Costco President and CEO Craig Jelinek said Costco, which has “supply issues” with the popular Kirkland Signature golf balls that have flown off shelves, hopes to get them back on shelves at some point.
“The golf ball was a real coup for us,” Jelinek said Thursday at the company’s annual shareholders meeting. “We hope at some point we’ll get through the issues we have with the manufacturer and get it back in stock at some point. I’m not sure when it’s going to happen. Our goal is to work diligently to get it back in stock.”
Among the interesting tidbits from the meeting, Jelinek said that 40 percent of new signups are of millennials. But “there’s only one problem with millennials and that’s that they don’t spend much money,” he said.
In response to a question from a shareholder about how the company is going to advise members if prices go up in reaction to tariffs suggested by the Trump administration, Jelinek said: “We’ll just have to wait and see how it goes and if we want to educate our customers and if we want to lobby. I don’t know that we have enough information on this to give sound direction” at this time.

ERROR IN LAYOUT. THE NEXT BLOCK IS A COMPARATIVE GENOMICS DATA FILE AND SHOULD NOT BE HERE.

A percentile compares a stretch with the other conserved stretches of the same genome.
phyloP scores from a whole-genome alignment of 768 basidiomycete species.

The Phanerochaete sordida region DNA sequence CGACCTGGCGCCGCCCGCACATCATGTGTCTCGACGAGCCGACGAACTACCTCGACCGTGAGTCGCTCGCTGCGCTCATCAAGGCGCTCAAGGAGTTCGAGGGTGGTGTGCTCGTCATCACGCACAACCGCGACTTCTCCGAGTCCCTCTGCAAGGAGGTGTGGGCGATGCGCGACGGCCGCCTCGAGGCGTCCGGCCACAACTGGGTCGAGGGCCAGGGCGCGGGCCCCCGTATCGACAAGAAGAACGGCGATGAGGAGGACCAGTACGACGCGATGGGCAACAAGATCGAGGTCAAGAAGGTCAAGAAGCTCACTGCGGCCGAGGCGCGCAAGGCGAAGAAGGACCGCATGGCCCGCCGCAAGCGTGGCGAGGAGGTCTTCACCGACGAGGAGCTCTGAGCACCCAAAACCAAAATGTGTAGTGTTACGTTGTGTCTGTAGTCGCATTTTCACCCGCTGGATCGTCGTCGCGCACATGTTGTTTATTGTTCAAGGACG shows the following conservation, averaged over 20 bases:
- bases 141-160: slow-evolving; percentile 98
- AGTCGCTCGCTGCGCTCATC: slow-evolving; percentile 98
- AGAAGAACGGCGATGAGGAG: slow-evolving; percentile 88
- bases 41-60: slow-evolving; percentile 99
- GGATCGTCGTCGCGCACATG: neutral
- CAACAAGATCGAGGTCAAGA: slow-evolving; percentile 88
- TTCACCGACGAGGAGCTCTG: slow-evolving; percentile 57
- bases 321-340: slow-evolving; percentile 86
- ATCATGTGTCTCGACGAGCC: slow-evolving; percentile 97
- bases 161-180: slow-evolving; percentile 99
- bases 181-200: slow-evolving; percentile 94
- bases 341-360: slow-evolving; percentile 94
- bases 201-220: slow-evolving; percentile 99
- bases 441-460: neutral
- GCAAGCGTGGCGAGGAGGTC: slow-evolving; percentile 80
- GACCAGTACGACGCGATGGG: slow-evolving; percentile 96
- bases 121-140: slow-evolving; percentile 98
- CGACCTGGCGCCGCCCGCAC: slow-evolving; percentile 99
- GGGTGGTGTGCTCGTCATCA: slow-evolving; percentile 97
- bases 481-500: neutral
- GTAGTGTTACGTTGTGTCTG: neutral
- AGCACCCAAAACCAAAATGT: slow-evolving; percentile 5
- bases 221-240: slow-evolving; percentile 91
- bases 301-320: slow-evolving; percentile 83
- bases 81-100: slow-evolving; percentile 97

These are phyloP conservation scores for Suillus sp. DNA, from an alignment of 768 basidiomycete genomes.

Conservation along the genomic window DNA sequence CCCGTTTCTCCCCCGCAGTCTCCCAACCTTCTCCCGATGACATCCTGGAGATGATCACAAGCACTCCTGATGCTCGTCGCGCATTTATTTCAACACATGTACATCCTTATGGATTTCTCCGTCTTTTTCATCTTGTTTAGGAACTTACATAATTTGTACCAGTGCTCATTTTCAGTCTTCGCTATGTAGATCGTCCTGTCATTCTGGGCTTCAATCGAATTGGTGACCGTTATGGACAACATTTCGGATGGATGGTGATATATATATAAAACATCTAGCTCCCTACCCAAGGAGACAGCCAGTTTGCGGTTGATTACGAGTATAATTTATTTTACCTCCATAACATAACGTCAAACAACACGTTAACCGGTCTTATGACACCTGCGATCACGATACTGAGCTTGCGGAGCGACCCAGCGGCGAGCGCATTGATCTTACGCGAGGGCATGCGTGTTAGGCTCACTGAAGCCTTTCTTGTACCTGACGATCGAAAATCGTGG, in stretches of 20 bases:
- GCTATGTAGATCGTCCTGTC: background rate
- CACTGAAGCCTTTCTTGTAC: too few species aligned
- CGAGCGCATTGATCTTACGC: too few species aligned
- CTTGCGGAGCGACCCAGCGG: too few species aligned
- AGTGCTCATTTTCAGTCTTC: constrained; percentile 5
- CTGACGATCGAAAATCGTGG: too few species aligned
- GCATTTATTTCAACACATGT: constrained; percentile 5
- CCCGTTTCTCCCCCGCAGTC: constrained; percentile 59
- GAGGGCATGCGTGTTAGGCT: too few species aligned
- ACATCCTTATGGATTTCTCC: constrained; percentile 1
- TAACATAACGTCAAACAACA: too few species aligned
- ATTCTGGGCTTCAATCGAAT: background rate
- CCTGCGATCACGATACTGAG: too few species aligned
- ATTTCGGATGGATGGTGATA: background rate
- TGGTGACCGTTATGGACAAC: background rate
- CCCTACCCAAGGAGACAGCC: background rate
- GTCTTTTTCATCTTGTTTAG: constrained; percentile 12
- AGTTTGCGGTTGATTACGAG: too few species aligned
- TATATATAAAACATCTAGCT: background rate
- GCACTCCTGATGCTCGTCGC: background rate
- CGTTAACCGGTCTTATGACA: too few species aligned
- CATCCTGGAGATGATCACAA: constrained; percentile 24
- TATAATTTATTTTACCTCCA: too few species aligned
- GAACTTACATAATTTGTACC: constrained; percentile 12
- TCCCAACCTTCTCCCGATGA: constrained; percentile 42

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It’s also a tradition at Costco’s annual meetings to share some numbers that illustrate just how big the world’s second-largest retailer is.
This year was not different. Among the stats revealed:
At the meeting, the company announced that shareholders had voted to approve the nominees to the board. Shareholders also approved, on an advisory basis, the compensation for top executives and continuing to hold advisory votes on compensation every year.
Among the top-earning executives in 2016, Jelinek received a total compensation package of $6.5 million, according to the company’s proxy statement. Board Chairman Jeffrey Brotman received $6.48 million.